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  • Vasili Papathanasopoulos


Their self-titled debut album is out now!

Image: Supplied.

Melbourne-based surf-rockers Majak Door have dropped their debut self-titled album. If you're loving the body of work and want to pick the bands brain for some insight into each track, we've got you covered! Majak Door have treated MILKY, taking us through the album track by track.


This one really stands out to me, and after hearing all the songs on this album 1000 times, Champagne Brown is one that’s easy to listen to multiple times. It’s probably first track that we put together as a band, or as we refer to it, the most ‘Majak’ track. Louis (lead guitar) and Joe (drums) jammed this out one day when they used to live together. Joe, who won’t admit it himself, is quite handy with Ableton and is quite skilful when it comes to innovating tracks out of un-structured jams. Joe put together a few verses, a couple of chorus sections and layered them over a bed of key/synth sounds. They sent it over to me, and after the first listen, I knew it was going to be easy lay a vocal line over the top of it. I really enjoy the production on this track; because we only used rough demo takes to sculpt it, the drums were built using only 2 microphones sources, but with a sprinkle of studio magic, they came out real groovy.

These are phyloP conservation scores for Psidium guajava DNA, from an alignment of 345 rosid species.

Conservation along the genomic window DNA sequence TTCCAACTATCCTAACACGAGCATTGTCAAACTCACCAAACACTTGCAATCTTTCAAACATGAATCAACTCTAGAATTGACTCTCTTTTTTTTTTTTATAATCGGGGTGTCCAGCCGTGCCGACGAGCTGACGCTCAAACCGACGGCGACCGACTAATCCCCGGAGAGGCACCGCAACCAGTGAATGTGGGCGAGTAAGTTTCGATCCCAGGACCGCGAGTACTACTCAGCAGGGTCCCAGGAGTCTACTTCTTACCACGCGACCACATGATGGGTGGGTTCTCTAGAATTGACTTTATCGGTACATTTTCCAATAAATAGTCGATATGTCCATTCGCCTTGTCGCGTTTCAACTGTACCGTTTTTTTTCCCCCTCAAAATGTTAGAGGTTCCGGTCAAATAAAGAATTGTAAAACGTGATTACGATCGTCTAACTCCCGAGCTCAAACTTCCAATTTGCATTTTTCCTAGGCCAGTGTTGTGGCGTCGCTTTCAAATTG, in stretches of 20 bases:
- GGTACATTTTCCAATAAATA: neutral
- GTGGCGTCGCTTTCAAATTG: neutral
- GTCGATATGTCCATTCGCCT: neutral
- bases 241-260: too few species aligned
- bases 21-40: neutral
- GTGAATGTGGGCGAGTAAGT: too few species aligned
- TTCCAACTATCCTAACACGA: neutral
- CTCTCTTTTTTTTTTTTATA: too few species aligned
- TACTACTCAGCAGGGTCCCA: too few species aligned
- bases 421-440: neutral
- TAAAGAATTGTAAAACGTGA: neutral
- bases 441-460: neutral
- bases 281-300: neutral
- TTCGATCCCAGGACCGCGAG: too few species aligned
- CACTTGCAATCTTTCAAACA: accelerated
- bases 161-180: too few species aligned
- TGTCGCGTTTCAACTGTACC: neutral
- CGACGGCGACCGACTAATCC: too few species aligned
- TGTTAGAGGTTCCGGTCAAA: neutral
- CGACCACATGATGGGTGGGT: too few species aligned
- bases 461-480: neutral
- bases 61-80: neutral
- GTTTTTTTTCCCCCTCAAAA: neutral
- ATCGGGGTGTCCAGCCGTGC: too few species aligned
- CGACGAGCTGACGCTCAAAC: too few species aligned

I started writing this while on a bike ride, when I visited my old primary school (which is just down the road from my house). I was cruising around with the rhythmic melody in my head, remembering all the experiences I had on that playground, then the opening line "all the feelings that I had before, make their way to my heart once more" just popped into my head. I whipped out Notes on my phone and quickly jotted it down, because there have definitely been times in the past where I've said, ‘I'll remember it later’, only to forget it, forever...

The process i fell upon when writing this (visiting a familiar area and analysing the feelings that arise) is something I use to this day. There’s only so much inspiration you can draw from sitting in your room or visiting the same old places, and so this song really kicked off that process, which I love very much. To explain the title, L’acqua Salata is Italian for ‘the salt water’, which I liked, because re-visiting old memories is sometimes like drinking salt water. The Ain’t So Sweet part was funny to me, because its literal and metaphorical at the same time. Salt water just ain’t that sweet!